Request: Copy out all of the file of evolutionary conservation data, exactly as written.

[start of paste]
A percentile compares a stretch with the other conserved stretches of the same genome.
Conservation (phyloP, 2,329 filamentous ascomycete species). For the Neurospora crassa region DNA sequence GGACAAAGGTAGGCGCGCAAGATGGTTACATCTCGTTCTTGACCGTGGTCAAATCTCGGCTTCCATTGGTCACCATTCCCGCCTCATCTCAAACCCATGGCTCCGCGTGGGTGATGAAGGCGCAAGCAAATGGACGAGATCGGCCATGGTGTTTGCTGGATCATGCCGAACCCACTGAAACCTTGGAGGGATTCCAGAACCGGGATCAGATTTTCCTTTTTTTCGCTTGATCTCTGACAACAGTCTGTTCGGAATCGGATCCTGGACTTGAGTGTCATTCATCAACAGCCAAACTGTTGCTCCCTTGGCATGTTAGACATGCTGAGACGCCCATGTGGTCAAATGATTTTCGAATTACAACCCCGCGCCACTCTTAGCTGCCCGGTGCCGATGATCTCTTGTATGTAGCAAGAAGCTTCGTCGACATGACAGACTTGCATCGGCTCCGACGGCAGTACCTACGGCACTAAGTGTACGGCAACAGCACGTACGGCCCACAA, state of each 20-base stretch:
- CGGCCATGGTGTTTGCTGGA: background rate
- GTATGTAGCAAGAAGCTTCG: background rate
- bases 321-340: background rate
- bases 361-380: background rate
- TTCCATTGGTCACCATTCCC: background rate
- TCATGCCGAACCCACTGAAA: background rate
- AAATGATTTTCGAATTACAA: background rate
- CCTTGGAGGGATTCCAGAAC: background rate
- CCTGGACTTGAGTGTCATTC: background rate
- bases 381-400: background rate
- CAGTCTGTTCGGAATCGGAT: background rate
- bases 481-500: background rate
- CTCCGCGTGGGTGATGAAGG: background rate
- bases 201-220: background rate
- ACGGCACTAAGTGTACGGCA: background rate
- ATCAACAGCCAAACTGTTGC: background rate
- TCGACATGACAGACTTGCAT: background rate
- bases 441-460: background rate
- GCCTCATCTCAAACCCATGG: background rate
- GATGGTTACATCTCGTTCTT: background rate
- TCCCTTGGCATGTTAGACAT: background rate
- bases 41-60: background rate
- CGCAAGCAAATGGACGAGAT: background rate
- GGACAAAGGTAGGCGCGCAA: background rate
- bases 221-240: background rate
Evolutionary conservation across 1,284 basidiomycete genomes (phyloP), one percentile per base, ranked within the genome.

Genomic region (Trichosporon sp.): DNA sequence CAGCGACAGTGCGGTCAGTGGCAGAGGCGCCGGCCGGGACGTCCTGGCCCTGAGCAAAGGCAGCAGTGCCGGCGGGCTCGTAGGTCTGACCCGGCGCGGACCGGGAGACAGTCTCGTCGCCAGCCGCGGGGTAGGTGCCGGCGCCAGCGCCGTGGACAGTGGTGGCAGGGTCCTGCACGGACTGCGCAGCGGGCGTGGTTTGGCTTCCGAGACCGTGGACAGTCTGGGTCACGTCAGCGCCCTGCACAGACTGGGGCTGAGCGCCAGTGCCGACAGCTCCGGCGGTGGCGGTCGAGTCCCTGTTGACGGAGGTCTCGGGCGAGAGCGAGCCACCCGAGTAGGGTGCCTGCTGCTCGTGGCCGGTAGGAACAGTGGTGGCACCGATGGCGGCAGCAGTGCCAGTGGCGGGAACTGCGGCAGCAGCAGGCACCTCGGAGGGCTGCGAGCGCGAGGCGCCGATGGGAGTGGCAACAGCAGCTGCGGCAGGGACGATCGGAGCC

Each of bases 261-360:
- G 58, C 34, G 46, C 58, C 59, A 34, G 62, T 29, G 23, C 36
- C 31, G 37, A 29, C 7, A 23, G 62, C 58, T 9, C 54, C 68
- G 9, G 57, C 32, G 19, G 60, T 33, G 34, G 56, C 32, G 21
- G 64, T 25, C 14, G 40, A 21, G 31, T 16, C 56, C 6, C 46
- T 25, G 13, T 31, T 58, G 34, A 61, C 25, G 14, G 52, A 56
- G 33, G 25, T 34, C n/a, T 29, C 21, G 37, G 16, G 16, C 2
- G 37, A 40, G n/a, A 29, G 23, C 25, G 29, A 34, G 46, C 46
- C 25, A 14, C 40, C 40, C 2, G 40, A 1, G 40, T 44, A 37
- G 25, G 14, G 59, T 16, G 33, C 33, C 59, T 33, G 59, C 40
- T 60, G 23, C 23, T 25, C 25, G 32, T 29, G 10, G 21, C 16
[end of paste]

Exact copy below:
A percentile compares a stretch with the other conserved stretches of the same genome.
Conservation (phyloP, 2,329 filamentous ascomycete species). For the Neurospora crassa region DNA sequence GGACAAAGGTAGGCGCGCAAGATGGTTACATCTCGTTCTTGACCGTGGTCAAATCTCGGCTTCCATTGGTCACCATTCCCGCCTCATCTCAAACCCATGGCTCCGCGTGGGTGATGAAGGCGCAAGCAAATGGACGAGATCGGCCATGGTGTTTGCTGGATCATGCCGAACCCACTGAAACCTTGGAGGGATTCCAGAACCGGGATCAGATTTTCCTTTTTTTCGCTTGATCTCTGACAACAGTCTGTTCGGAATCGGATCCTGGACTTGAGTGTCATTCATCAACAGCCAAACTGTTGCTCCCTTGGCATGTTAGACATGCTGAGACGCCCATGTGGTCAAATGATTTTCGAATTACAACCCCGCGCCACTCTTAGCTGCCCGGTGCCGATGATCTCTTGTATGTAGCAAGAAGCTTCGTCGACATGACAGACTTGCATCGGCTCCGACGGCAGTACCTACGGCACTAAGTGTACGGCAACAGCACGTACGGCCCACAA, state of each 20-base stretch:
- CGGCCATGGTGTTTGCTGGA: background rate
- GTATGTAGCAAGAAGCTTCG: background rate
- bases 321-340: background rate
- bases 361-380: background rate
- TTCCATTGGTCACCATTCCC: background rate
- TCATGCCGAACCCACTGAAA: background rate
- AAATGATTTTCGAATTACAA: background rate
- CCTTGGAGGGATTCCAGAAC: background rate
- CCTGGACTTGAGTGTCATTC: background rate
- bases 381-400: background rate
- CAGTCTGTTCGGAATCGGAT: background rate
- bases 481-500: background rate
- CTCCGCGTGGGTGATGAAGG: background rate
- bases 201-220: background rate
- ACGGCACTAAGTGTACGGCA: background rate
- ATCAACAGCCAAACTGTTGC: background rate
- TCGACATGACAGACTTGCAT: background rate
- bases 441-460: background rate
- GCCTCATCTCAAACCCATGG: background rate
- GATGGTTACATCTCGTTCTT: background rate
- TCCCTTGGCATGTTAGACAT: background rate
- bases 41-60: background rate
- CGCAAGCAAATGGACGAGAT: background rate
- GGACAAAGGTAGGCGCGCAA: background rate
- bases 221-240: background rate
Evolutionary conservation across 1,284 basidiomycete genomes (phyloP), one percentile per base, ranked within the genome.

Genomic region (Trichosporon sp.): DNA sequence CAGCGACAGTGCGGTCAGTGGCAGAGGCGCCGGCCGGGACGTCCTGGCCCTGAGCAAAGGCAGCAGTGCCGGCGGGCTCGTAGGTCTGACCCGGCGCGGACCGGGAGACAGTCTCGTCGCCAGCCGCGGGGTAGGTGCCGGCGCCAGCGCCGTGGACAGTGGTGGCAGGGTCCTGCACGGACTGCGCAGCGGGCGTGGTTTGGCTTCCGAGACCGTGGACAGTCTGGGTCACGTCAGCGCCCTGCACAGACTGGGGCTGAGCGCCAGTGCCGACAGCTCCGGCGGTGGCGGTCGAGTCCCTGTTGACGGAGGTCTCGGGCGAGAGCGAGCCACCCGAGTAGGGTGCCTGCTGCTCGTGGCCGGTAGGAACAGTGGTGGCACCGATGGCGGCAGCAGTGCCAGTGGCGGGAACTGCGGCAGCAGCAGGCACCTCGGAGGGCTGCGAGCGCGAGGCGCCGATGGGAGTGGCAACAGCAGCTGCGGCAGGGACGATCGGAGCC

Each of bases 261-360:
- G 58, C 34, G 46, C 58, C 59, A 34, G 62, T 29, G 23, C 36
- C 31, G 37, A 29, C 7, A 23, G 62, C 58, T 9, C 54, C 68
- G 9, G 57, C 32, G 19, G 60, T 33, G 34, G 56, C 32, G 21
- G 64, T 25, C 14, G 40, A 21, G 31, T 16, C 56, C 6, C 46
- T 25, G 13, T 31, T 58, G 34, A 61, C 25, G 14, G 52, A 56
- G 33, G 25, T 34, C n/a, T 29, C 21, G 37, G 16, G 16, C 2
- G 37, A 40, G n/a, A 29, G 23, C 25, G 29, A 34, G 46, C 46
- C 25, A 14, C 40, C 40, C 2, G 40, A 1, G 40, T 44, A 37
- G 25, G 14, G 59, T 16, G 33, C 33, C 59, T 33, G 59, C 40
- T 60, G 23, C 23, T 25, C 25, G 32, T 29, G 10, G 21, C 16